Usually we chapter the history of New Orleans by eras of governance, or by traumas such as wars and disasters. We may also interpret local history—or more accurately, historical geography—by how New Orleanians have interacted with the meager but highly valuable topographic elevation of this deltaic plain—its role in selecting this site for the city, where we did and did not urbanize, how we reworked soils and hydrology, at what consequence for urban development, and at what risk for human safety. This illustrated presentation by Tulane geographer and author Richard Campanella will take the audience through over three centuries of topographic history, from precolonial to post-Katrina times.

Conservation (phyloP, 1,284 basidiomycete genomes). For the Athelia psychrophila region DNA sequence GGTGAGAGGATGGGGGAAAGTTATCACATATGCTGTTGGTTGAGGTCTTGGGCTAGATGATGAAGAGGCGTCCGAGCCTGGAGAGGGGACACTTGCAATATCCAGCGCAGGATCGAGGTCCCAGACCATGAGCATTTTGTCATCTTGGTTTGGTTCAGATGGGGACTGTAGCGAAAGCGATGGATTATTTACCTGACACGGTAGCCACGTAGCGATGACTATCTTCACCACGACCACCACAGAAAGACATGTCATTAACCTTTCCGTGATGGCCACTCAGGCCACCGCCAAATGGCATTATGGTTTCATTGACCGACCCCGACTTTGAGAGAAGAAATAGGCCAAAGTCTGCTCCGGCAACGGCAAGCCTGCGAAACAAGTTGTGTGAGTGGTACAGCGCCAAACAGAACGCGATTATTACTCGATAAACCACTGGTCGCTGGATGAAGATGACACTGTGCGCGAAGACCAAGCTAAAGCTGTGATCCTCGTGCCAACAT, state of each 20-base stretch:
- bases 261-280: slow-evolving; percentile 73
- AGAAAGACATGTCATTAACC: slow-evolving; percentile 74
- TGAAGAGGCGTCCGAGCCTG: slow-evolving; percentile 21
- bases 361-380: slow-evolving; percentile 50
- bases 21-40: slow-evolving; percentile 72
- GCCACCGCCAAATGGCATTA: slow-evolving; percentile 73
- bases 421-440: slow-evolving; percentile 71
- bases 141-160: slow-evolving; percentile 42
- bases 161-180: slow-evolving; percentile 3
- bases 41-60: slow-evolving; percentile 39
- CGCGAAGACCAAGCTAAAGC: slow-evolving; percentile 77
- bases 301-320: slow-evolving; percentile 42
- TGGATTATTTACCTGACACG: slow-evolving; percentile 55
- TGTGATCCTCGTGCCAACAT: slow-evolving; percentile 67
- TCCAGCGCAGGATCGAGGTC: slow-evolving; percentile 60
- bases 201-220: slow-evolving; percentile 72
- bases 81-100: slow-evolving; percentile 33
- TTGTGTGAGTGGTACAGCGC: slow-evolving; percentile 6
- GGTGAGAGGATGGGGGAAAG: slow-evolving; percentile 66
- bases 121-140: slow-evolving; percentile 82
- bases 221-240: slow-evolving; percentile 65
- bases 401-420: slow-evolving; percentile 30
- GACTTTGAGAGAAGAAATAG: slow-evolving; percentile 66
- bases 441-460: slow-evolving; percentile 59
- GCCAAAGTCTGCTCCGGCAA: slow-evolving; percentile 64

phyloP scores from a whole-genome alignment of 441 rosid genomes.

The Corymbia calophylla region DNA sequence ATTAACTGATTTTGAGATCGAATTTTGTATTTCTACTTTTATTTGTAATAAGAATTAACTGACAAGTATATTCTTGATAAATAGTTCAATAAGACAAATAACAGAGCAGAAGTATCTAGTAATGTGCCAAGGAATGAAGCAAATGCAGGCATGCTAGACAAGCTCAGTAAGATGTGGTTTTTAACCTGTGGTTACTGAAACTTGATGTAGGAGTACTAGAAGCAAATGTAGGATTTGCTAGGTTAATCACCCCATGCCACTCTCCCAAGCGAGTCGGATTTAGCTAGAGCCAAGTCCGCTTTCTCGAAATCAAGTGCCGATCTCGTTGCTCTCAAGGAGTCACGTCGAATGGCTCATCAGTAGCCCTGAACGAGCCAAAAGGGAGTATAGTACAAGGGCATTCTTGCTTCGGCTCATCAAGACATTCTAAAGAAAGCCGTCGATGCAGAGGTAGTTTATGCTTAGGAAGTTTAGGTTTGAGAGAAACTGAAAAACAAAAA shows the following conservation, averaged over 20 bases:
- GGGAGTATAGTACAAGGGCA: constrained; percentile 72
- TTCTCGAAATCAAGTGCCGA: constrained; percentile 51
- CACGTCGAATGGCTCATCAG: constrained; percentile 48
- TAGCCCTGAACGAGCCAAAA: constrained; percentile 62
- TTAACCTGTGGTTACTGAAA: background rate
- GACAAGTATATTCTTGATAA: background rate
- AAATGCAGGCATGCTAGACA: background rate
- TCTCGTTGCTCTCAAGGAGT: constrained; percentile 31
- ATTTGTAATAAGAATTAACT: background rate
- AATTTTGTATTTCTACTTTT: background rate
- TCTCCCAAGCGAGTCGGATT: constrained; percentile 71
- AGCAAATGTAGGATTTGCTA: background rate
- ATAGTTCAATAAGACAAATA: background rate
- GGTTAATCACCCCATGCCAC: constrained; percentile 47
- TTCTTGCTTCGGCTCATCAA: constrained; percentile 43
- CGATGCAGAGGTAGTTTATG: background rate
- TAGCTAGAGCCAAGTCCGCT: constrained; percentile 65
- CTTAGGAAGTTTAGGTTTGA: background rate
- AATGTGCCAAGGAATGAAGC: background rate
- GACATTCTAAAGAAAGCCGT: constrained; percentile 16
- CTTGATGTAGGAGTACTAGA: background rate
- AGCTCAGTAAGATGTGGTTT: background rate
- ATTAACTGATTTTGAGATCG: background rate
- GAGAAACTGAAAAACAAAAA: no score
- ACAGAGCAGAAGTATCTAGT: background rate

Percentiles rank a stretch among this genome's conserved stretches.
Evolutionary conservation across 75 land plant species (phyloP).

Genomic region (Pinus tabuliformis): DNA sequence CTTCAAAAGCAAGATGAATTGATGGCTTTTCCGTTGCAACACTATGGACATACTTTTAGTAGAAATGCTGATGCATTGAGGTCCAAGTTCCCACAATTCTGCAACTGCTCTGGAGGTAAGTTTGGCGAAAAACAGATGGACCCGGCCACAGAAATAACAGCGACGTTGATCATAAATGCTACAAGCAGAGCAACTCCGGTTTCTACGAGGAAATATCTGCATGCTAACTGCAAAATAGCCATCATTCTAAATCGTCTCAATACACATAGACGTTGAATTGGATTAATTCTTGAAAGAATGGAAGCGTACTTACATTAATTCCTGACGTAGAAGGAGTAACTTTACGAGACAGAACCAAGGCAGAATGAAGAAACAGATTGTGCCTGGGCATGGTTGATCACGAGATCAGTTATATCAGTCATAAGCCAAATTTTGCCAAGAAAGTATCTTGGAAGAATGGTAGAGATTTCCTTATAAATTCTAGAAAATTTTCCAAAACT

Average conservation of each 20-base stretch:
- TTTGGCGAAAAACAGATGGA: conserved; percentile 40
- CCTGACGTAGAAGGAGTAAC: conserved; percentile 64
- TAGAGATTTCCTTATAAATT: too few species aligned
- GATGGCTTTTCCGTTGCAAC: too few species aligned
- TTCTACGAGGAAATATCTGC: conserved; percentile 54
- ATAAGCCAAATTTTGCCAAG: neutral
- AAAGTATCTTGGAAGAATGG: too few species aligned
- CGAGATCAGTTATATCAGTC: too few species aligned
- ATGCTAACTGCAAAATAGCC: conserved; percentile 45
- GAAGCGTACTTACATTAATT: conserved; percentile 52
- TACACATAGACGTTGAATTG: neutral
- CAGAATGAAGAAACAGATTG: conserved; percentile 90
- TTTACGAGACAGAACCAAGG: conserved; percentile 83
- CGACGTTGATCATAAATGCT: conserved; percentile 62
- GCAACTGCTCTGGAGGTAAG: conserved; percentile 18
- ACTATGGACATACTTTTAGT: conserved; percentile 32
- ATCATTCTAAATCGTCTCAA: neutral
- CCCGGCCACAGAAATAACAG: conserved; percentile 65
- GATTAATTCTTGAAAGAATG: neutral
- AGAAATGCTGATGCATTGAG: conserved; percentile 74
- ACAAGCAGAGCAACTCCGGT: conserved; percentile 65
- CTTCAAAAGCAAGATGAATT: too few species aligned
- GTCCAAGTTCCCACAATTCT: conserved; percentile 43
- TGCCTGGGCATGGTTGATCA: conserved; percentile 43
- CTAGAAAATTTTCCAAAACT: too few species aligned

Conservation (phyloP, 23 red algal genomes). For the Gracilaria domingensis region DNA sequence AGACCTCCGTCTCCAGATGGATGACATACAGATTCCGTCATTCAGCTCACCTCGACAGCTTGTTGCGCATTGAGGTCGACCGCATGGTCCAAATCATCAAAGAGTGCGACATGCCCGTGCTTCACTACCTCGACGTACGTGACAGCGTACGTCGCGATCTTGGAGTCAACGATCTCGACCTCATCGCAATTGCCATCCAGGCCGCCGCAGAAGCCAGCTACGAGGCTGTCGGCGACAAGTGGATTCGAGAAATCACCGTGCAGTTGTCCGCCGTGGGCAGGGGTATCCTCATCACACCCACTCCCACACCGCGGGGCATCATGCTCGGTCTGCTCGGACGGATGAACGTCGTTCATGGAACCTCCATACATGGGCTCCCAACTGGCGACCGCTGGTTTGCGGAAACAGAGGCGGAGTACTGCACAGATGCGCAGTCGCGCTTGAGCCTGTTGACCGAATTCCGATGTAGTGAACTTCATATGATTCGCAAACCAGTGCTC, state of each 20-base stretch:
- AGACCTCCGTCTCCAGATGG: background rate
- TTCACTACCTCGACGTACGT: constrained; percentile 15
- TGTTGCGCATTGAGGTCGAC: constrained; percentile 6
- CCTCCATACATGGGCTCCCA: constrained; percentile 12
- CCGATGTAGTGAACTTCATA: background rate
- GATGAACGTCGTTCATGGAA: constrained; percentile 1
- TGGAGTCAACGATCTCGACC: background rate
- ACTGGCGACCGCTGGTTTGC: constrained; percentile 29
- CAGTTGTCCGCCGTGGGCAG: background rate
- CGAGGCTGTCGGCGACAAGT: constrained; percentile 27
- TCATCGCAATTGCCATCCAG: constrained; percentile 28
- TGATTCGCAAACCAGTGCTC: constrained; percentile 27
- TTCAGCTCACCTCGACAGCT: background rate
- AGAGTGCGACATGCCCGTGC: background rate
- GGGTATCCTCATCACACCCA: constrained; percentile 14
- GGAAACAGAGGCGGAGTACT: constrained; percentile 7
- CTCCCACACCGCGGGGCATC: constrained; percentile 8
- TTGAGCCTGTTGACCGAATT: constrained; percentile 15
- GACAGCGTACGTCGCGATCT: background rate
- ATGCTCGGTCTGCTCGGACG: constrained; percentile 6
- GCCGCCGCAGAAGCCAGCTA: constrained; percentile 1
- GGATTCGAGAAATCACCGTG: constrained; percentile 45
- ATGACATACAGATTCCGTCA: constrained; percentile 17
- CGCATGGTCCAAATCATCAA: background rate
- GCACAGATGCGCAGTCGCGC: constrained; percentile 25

For more information, contact Regina Cairns at or 504-314-2854.